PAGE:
I am very proud of the result.

Well, I’ve certainly stopped reporting minor assaults on property, so I’m proud that with my newfound determination not to add three more car trashings to the statistics I have done my best.

But I am also very clear that the work doesn’t stop here."

Areas of activity specifically highlighted as good practice in the HMIC assessment report included: a drop-in centre for Eastern European members of the community;

You mean you hand over the Tough shit, you’ve been burgled. What do you expect us to do about it? leaflet with a cup of tea and polite chatter about accordions, beetroot soup and stuff? I for one am glad that our new neighbours are being treated with the same respect that I got, mostly, after the hoody horde passed by and disappeared untraceably to their ASBO-postcode council houses.

…the creation of one-stop shops to provide enhanced customer service;…

What was that old-fashioned word they taught us in school again? Petard? Paleolithic? Police station?


…community volunteers to enhance neighbourhood policing;

And what’s the betting that these volunteers will last right up to the very nanosecond when some volunteer is accused of ‘brutality’ by some freelance furniture mover or herbal remedy salesman, and the real police decide that he ‘took the law into his own hands’ instead of waiting for Scotty to beam down two red shirts with phasers on stun within 60 minutes of seeing them break some door down or passing goody bags to some neighbour’s teenage kid?

…publicising neighbourhood teams and their priorities; keeping victims of crime up to date of progress; and introducing Citizen Focus Bureaux to deal with dissatisfaction.

…and introducing on drums, it’s Citizen Focus Bureaux! Give ‘em a big hand folks, they’ve come all the way from the West coast to be here tonight.

Friends, I know that there are coppers of all ranks out there still doing the job: still getting bricked and bottled and shot at and abused by people unworthy to shine their boots (if Magnum combat boots can shine, that is). I know that there are a number who also feel oddly free with the hitting at demonstrations - a few that shake my faith in the guardians of law and order. But there’s the rub – it’s the guardians of something or other, rather than the telegraphs of law and order, that make me despair.

Perhaps this is a Twenty-First Century revival of Bobbies-on-the-beat with an inescapable added gloss of bureaucratic groupthink.

But what’s the betting that in fact Lancashire and Leicestershire have won an in-house award by meeting standards set by our dopey central government and was assessed and handed over by people in the same invertebrate chatstream, and not the ones on the sharp, dirty end of the permissive society?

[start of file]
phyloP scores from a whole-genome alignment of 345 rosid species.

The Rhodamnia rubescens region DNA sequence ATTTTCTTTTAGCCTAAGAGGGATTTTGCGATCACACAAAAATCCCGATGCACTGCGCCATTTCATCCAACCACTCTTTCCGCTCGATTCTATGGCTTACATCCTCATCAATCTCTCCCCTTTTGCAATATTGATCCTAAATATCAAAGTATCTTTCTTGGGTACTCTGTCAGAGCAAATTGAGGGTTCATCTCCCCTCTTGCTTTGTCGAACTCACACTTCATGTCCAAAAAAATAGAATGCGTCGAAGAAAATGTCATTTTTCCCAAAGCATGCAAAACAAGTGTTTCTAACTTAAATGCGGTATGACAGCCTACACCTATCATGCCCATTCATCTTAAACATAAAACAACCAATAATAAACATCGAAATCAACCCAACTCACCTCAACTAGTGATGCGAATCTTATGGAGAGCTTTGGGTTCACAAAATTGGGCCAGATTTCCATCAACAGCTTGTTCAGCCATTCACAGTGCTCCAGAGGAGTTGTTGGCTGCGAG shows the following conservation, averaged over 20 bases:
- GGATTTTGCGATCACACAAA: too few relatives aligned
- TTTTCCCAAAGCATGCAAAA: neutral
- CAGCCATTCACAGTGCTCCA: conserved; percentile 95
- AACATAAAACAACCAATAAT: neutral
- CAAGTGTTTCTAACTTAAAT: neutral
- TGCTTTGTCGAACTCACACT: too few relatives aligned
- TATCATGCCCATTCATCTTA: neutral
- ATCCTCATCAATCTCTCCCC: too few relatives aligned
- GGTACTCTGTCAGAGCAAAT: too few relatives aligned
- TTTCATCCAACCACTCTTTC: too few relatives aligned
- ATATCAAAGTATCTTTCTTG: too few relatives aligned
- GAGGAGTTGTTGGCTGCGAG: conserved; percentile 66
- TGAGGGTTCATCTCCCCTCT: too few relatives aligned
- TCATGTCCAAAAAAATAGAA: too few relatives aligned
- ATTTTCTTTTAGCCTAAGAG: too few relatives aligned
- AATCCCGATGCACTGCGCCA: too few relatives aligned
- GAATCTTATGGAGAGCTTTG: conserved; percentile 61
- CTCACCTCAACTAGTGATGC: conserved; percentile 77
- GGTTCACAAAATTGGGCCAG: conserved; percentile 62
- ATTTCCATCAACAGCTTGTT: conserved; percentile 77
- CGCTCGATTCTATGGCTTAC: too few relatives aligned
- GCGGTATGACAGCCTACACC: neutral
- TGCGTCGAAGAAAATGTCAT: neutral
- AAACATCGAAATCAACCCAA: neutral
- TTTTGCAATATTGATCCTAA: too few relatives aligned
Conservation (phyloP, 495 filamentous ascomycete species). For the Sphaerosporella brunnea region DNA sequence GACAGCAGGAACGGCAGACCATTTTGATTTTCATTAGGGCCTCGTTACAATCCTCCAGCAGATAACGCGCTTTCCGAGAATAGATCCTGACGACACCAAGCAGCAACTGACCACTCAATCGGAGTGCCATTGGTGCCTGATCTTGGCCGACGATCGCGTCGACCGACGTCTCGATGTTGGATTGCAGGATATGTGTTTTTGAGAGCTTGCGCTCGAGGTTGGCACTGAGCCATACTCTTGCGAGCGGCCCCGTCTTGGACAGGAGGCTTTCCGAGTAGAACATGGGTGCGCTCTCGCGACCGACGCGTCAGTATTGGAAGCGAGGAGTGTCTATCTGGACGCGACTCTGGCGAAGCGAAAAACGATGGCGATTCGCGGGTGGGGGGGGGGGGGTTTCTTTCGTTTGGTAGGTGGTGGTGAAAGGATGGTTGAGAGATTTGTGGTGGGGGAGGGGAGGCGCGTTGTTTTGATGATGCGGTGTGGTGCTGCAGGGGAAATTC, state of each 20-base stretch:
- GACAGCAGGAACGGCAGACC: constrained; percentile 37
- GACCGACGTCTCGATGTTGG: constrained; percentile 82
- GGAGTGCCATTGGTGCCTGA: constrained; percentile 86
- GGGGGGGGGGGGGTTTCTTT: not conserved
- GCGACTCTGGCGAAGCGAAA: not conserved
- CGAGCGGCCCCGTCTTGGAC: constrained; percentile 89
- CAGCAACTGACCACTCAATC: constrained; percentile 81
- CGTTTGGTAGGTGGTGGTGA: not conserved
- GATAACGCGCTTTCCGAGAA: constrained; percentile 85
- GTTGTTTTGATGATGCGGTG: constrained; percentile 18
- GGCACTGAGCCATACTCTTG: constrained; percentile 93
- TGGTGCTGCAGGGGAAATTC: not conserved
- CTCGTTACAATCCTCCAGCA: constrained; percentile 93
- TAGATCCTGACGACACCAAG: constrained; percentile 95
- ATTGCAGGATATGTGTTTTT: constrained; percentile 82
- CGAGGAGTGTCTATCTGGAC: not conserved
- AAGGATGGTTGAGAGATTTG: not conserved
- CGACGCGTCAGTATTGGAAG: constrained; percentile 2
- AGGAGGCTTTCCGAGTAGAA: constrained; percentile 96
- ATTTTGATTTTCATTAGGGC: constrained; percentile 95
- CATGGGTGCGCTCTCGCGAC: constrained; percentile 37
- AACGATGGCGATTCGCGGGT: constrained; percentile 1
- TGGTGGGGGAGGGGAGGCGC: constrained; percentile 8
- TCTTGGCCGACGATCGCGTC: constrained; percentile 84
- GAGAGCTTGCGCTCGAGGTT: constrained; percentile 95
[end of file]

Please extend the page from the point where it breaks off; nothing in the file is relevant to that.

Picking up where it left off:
So is Castle City and its north-western sister towns safer for The Pledge and the award that it brings? Perhaps.

Bet your life?

Only the Shadow knows.

But hey, it doesn’t take much to win an in-house award here, now does it? Not when it only takes 14 days in your new job to change the world and the whole way it does business, by helping out prospects for world peace.

I’m beginning to wonder if I might be in line for an award myself someday soon.

When I found myself much to my surprise in this social conservative lark a year or so ago I assumed I’d be in for a long apprenticeship. You know the kind of thing: I’d spend a few months feeling unaccountably tense upon noticing skateboarders and then move tentatively on to pricing up net curtains from Wilkinson’s, and perhaps draught a strongly-worded but never published letter to the local free sheet about the late-night noise from Castle City’s many nightclubs. Maybe in a few years I’d have worked my way up to frosty altercations on Saturday afternoons in Market Street with Green Party recruiters or Amnesty canvassers or leading a boycott of cruelty-free goods from the city’s Sainsbury’s, and all the while quietly dreaming of pipes and snuffboxes and bidding modestly for the collected non-Narnian fiction of CS Lewis.

Eventually, I imagined, after putting in several hard, dedicated, grumpy decades of showing not only how the world was going to the dogs but also identifying the particular breed of dogs and the hereditary diseases that each strain is prone to, I might finally be recognised by my peers for my efforts and presented with the traditional dreadful post-war Kenneth Moore/Freedom Association curly side-swept haircut and bow tie. And maybe, just maybe, just before my retirement a Lifetime Resentment Award would be mine; complete with its iconic shabby Demob tweed jacket with double oak leaf clusters and shiny suede elbow patches.

But now it’s looking much more hopeful if mobs like the showers above are getting peer-reviewed plaudits at the public expense. Reach for the Sky is no longer the limit. At this rate, if I can get my fellow sociocons to see my sterling work for the miracle of contemporary pessimism that it is, I could be looking at international glory for my charitable work championing the beleaguered panda baiting tribes of Red China as they try to cling on to their traditional nose-clamps and paw-traps, or perhaps I'd be in line for some kind of major cash prize for outstaring Britain’s most deeply-masked and abusively-married hooded women. I can’t expect much kudos from publicly dismantling the ’Tory’ Party’s leading homosexual victimologist piece by piece because it’s already been done.

However, nobody’s so far taken the obvious golden opportunity of punishing on You Tube those pinko French dolphins that refused to mine the Rainbow Warrior.

Now, where did I put that trebuchet?


James Higham said...

But still, if someone’s breaking into your house, by that measure, the gallant Bobbies of the County Palatinate are pledged to arrive at the scene before your body’s gone cold, and well before your property reaches eBay.


Can we be prosecuted for not inviting the burglars in and offering them a cup of tea and five large rubbish bags to cart the stuff away with?

North Northwester said...

Um, you'd have to offer them different kinds of bags in Castle City, or risk a substantial, instant, and trial-free fine. One bag for electrical goods, perhaps; a a different one for precious metals and jewellery (I wish!); and a third for cash, credit cards, and personal documents.They'd probably get around too fining you for crimes committed using your biographical data as a result of identity theft.

JuliaM said...

"Non-geek readers will notice that the Pledge is available in pdf format, in common with many, many public sector authorities who think that pdf is cute..."

And it's prabably not even the most up to date version either...